When he’s not busy establishing markets and supporting distributors in his role as Area Manager for JURA in the Middle East, Martin Bürki likes to spend his free time in the city he calls home. Here, he takes CoffeeBreak on a tour of the Swiss capital and shows us his favourite haunts and the city’s must-see attractions.
The shrill ringing of the alarm clock wrenches us from the embrace of Morpheus at an unusually early hour for what is a day off. We emerge rather blearily from laundry-fresh five-star sheets and cross the luxurious deep-pile carpet to the balcony window. We open the curtains, and as our eyes adjust to the bright morning light we are greeted by a vision of perfect beauty: the Bernese alpine scenery in all its glory. The reality of this confrontation with a supposedly kitsch picture-postcard view is in fact incredibly overwhelming. Although it originally seemed an extremely indulgent idea to book a hotel room no more than half an hour’s drive away from where we live, we can now understand what Martin meant when he insisted: ‘If you really want to experience my Bern then this is the place where you absolutely must wake up.’

Freshly showered, dressed and smartened up, we make our way down to the grand hotel foyer to meet our personal tour guide for the day. The Art Nouveau walls have something magisterial about them. Martin Bürki greets us with a smile, saying: ‘The place you’ve just spent the night is often used by the Swiss government to accommodate state visitors. The Bellevue Palace is owned by the Swiss Federation and is only a short walk away from the Bundeshaus, the Swiss parliament building.’ This interesting snippet makes us feel very grand. ‘During the First World War the building was used as General Wille’s headquarters. And nowadays the bar is one of the places where electoral tactics are hammered out during the “night of the long knives” before Federal Council elections – so this is where the composition of our state government is unofficially decided.’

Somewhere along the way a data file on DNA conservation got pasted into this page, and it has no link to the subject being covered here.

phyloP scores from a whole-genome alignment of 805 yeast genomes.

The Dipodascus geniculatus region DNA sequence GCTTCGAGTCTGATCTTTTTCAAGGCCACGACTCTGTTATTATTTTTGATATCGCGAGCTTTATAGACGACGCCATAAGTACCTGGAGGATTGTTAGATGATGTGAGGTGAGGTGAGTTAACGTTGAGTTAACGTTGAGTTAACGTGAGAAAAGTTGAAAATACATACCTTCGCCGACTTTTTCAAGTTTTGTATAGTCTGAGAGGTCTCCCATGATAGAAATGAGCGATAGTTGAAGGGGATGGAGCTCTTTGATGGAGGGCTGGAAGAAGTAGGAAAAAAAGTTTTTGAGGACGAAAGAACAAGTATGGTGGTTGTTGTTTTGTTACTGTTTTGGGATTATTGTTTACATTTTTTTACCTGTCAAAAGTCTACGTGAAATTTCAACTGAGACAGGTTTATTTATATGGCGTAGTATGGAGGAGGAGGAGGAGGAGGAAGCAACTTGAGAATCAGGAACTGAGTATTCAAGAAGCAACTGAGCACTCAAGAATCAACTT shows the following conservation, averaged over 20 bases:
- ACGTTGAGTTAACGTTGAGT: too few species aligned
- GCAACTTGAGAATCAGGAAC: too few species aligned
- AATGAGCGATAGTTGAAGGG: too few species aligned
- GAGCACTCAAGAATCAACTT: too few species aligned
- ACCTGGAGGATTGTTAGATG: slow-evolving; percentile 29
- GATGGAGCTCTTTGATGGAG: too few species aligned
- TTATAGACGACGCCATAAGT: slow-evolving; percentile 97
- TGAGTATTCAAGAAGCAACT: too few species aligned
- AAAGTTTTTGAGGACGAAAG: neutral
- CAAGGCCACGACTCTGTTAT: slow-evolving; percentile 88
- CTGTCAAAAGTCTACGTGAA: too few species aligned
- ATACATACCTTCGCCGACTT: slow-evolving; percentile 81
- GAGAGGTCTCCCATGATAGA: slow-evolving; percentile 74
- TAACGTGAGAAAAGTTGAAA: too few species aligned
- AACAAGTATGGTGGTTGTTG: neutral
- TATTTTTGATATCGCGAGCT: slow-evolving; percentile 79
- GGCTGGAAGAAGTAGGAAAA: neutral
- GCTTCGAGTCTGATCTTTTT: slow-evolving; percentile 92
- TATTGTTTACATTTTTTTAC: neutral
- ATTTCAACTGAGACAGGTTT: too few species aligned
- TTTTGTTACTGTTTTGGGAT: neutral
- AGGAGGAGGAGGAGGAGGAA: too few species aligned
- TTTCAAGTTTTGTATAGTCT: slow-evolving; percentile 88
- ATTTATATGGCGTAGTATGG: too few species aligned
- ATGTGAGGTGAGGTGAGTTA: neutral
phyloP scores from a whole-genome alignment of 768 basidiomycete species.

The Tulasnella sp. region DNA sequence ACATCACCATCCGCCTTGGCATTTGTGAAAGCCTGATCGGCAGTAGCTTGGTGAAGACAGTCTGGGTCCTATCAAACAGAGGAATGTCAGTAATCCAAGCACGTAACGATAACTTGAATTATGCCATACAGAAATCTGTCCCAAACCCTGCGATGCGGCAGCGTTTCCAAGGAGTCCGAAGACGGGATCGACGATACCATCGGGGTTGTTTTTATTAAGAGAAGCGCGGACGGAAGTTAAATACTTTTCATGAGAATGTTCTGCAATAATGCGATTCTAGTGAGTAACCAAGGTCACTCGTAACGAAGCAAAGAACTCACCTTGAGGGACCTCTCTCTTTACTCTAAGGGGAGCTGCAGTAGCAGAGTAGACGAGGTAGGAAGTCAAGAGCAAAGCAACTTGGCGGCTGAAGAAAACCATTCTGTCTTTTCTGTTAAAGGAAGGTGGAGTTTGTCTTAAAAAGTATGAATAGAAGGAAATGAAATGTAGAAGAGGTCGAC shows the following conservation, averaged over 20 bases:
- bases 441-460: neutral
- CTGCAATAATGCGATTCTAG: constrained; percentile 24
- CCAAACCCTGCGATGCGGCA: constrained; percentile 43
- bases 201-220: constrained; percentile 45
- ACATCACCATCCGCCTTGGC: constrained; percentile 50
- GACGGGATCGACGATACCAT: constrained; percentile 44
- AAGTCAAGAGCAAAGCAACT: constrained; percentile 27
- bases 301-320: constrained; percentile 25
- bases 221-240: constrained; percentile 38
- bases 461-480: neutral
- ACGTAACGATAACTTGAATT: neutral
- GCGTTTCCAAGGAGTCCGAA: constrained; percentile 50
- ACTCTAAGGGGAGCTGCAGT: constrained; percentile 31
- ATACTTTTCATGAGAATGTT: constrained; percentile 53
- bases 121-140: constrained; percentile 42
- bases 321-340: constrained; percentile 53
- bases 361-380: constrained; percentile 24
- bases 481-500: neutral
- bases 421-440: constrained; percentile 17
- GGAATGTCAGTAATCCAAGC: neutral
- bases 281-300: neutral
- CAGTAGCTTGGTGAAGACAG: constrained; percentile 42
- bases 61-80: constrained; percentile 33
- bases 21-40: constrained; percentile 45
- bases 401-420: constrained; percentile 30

On the track of coffee 

For breakfast, Martin takes us to the up-and-coming district near the goods station. ‘The Rösterei coffee bar is dedicated to coffee from the cellar to the rafters. It is owned by the Blaser Café, the oldest roast-house in Bern. See over there?’ says Martin, pointing to a display shelf in the corner. ‘You can buy our automatic machines here.’ Invigorated by excellent coffee and fresh pastries we drive back to the city centre, to the railway station. A wave-shaped glass roof keeps the rain off the passengers and links the station entrances with the bus and tram stations. Our attention is drawn to an old-fashioned alleyway under this impressive structure, its corner dominated by an imposing building. This is the Loeb, Bern’s oldest department store. ‘The imaginative window displays are without equal,’ says Martin. He proceeds to tell us a true story to back up his claim: ‘In 1998, one of our current Federal Council members spent the night in a Loeb store window.’ A leading politician spending the night in public view – it could only happen in Switzerland.